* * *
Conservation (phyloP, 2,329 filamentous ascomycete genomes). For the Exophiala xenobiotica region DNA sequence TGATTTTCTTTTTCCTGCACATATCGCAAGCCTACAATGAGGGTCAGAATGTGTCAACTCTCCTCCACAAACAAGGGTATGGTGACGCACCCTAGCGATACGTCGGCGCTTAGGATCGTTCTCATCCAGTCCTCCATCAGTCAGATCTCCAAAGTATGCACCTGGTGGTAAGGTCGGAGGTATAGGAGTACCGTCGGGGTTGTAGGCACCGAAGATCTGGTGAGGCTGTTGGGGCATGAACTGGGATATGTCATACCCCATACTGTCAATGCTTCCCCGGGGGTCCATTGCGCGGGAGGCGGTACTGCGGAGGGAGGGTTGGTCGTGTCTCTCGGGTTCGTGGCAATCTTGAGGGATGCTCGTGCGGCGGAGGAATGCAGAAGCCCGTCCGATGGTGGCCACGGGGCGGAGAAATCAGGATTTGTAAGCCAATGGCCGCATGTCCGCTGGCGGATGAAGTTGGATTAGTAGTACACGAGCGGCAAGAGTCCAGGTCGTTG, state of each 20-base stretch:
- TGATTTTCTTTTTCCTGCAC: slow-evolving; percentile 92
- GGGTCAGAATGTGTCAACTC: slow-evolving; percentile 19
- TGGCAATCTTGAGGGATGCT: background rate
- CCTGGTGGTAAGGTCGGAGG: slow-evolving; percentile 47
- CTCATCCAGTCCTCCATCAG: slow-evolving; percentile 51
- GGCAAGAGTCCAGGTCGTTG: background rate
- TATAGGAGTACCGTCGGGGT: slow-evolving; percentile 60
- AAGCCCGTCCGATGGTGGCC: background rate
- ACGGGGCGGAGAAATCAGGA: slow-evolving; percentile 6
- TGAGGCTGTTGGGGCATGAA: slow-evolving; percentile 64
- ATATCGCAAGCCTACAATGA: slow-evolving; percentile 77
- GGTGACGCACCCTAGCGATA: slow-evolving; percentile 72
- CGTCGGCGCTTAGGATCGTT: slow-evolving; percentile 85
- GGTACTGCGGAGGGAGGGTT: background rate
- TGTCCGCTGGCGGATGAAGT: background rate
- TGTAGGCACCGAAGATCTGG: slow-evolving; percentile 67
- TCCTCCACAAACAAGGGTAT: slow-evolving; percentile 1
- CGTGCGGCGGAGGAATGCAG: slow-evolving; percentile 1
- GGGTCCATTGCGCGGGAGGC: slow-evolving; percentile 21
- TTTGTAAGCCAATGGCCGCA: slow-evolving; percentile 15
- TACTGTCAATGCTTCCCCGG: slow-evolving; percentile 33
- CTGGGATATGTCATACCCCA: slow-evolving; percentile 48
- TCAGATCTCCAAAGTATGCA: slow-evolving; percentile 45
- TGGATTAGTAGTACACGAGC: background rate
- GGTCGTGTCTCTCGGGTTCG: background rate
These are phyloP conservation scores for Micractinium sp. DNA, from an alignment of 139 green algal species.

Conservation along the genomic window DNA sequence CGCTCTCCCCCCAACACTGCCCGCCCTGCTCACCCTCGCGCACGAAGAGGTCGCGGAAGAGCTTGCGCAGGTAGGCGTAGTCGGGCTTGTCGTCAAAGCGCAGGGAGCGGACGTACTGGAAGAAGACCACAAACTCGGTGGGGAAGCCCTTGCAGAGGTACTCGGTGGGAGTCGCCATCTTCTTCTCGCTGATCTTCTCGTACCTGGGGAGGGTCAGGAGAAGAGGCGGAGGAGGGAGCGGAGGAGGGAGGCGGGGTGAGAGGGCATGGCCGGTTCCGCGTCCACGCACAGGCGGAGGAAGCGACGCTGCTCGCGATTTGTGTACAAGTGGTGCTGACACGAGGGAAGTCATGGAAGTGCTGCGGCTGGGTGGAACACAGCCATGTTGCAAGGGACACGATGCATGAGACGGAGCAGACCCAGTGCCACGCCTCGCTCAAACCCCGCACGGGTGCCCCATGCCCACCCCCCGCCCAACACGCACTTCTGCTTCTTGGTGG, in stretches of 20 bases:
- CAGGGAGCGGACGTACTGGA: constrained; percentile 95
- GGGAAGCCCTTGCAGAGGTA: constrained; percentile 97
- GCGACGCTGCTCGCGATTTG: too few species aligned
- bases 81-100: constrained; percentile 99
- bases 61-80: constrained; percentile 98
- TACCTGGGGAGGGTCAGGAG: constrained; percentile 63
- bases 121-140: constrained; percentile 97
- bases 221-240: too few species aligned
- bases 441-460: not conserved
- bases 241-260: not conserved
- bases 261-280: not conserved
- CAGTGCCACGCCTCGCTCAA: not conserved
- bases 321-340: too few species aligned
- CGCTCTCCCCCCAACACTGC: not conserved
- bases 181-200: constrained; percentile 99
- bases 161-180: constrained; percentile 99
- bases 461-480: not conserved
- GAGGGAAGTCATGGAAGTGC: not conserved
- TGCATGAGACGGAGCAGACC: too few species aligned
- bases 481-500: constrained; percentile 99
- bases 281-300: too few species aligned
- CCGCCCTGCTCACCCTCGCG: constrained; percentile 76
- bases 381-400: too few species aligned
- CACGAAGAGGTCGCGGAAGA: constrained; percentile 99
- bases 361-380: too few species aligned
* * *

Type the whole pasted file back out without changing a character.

Conservation (phyloP, 2,329 filamentous ascomycete genomes). For the Exophiala xenobiotica region DNA sequence TGATTTTCTTTTTCCTGCACATATCGCAAGCCTACAATGAGGGTCAGAATGTGTCAACTCTCCTCCACAAACAAGGGTATGGTGACGCACCCTAGCGATACGTCGGCGCTTAGGATCGTTCTCATCCAGTCCTCCATCAGTCAGATCTCCAAAGTATGCACCTGGTGGTAAGGTCGGAGGTATAGGAGTACCGTCGGGGTTGTAGGCACCGAAGATCTGGTGAGGCTGTTGGGGCATGAACTGGGATATGTCATACCCCATACTGTCAATGCTTCCCCGGGGGTCCATTGCGCGGGAGGCGGTACTGCGGAGGGAGGGTTGGTCGTGTCTCTCGGGTTCGTGGCAATCTTGAGGGATGCTCGTGCGGCGGAGGAATGCAGAAGCCCGTCCGATGGTGGCCACGGGGCGGAGAAATCAGGATTTGTAAGCCAATGGCCGCATGTCCGCTGGCGGATGAAGTTGGATTAGTAGTACACGAGCGGCAAGAGTCCAGGTCGTTG, state of each 20-base stretch:
- TGATTTTCTTTTTCCTGCAC: slow-evolving; percentile 92
- GGGTCAGAATGTGTCAACTC: slow-evolving; percentile 19
- TGGCAATCTTGAGGGATGCT: background rate
- CCTGGTGGTAAGGTCGGAGG: slow-evolving; percentile 47
- CTCATCCAGTCCTCCATCAG: slow-evolving; percentile 51
- GGCAAGAGTCCAGGTCGTTG: background rate
- TATAGGAGTACCGTCGGGGT: slow-evolving; percentile 60
- AAGCCCGTCCGATGGTGGCC: background rate
- ACGGGGCGGAGAAATCAGGA: slow-evolving; percentile 6
- TGAGGCTGTTGGGGCATGAA: slow-evolving; percentile 64
- ATATCGCAAGCCTACAATGA: slow-evolving; percentile 77
- GGTGACGCACCCTAGCGATA: slow-evolving; percentile 72
- CGTCGGCGCTTAGGATCGTT: slow-evolving; percentile 85
- GGTACTGCGGAGGGAGGGTT: background rate
- TGTCCGCTGGCGGATGAAGT: background rate
- TGTAGGCACCGAAGATCTGG: slow-evolving; percentile 67
- TCCTCCACAAACAAGGGTAT: slow-evolving; percentile 1
- CGTGCGGCGGAGGAATGCAG: slow-evolving; percentile 1
- GGGTCCATTGCGCGGGAGGC: slow-evolving; percentile 21
- TTTGTAAGCCAATGGCCGCA: slow-evolving; percentile 15
- TACTGTCAATGCTTCCCCGG: slow-evolving; percentile 33
- CTGGGATATGTCATACCCCA: slow-evolving; percentile 48
- TCAGATCTCCAAAGTATGCA: slow-evolving; percentile 45
- TGGATTAGTAGTACACGAGC: background rate
- GGTCGTGTCTCTCGGGTTCG: background rate
These are phyloP conservation scores for Micractinium sp. DNA, from an alignment of 139 green algal species.

Conservation along the genomic window DNA sequence CGCTCTCCCCCCAACACTGCCCGCCCTGCTCACCCTCGCGCACGAAGAGGTCGCGGAAGAGCTTGCGCAGGTAGGCGTAGTCGGGCTTGTCGTCAAAGCGCAGGGAGCGGACGTACTGGAAGAAGACCACAAACTCGGTGGGGAAGCCCTTGCAGAGGTACTCGGTGGGAGTCGCCATCTTCTTCTCGCTGATCTTCTCGTACCTGGGGAGGGTCAGGAGAAGAGGCGGAGGAGGGAGCGGAGGAGGGAGGCGGGGTGAGAGGGCATGGCCGGTTCCGCGTCCACGCACAGGCGGAGGAAGCGACGCTGCTCGCGATTTGTGTACAAGTGGTGCTGACACGAGGGAAGTCATGGAAGTGCTGCGGCTGGGTGGAACACAGCCATGTTGCAAGGGACACGATGCATGAGACGGAGCAGACCCAGTGCCACGCCTCGCTCAAACCCCGCACGGGTGCCCCATGCCCACCCCCCGCCCAACACGCACTTCTGCTTCTTGGTGG, in stretches of 20 bases:
- CAGGGAGCGGACGTACTGGA: constrained; percentile 95
- GGGAAGCCCTTGCAGAGGTA: constrained; percentile 97
- GCGACGCTGCTCGCGATTTG: too few species aligned
- bases 81-100: constrained; percentile 99
- bases 61-80: constrained; percentile 98
- TACCTGGGGAGGGTCAGGAG: constrained; percentile 63
- bases 121-140: constrained; percentile 97
- bases 221-240: too few species aligned
- bases 441-460: not conserved
- bases 241-260: not conserved
- bases 261-280: not conserved
- CAGTGCCACGCCTCGCTCAA: not conserved
- bases 321-340: too few species aligned
- CGCTCTCCCCCCAACACTGC: not conserved
- bases 181-200: constrained; percentile 99
- bases 161-180: constrained; percentile 99
- bases 461-480: not conserved
- GAGGGAAGTCATGGAAGTGC: not conserved
- TGCATGAGACGGAGCAGACC: too few species aligned
- bases 481-500: constrained; percentile 99
- bases 281-300: too few species aligned
- CCGCCCTGCTCACCCTCGCG: constrained; percentile 76
- bases 381-400: too few species aligned
- CACGAAGAGGTCGCGGAAGA: constrained; percentile 99
- bases 361-380: too few species aligned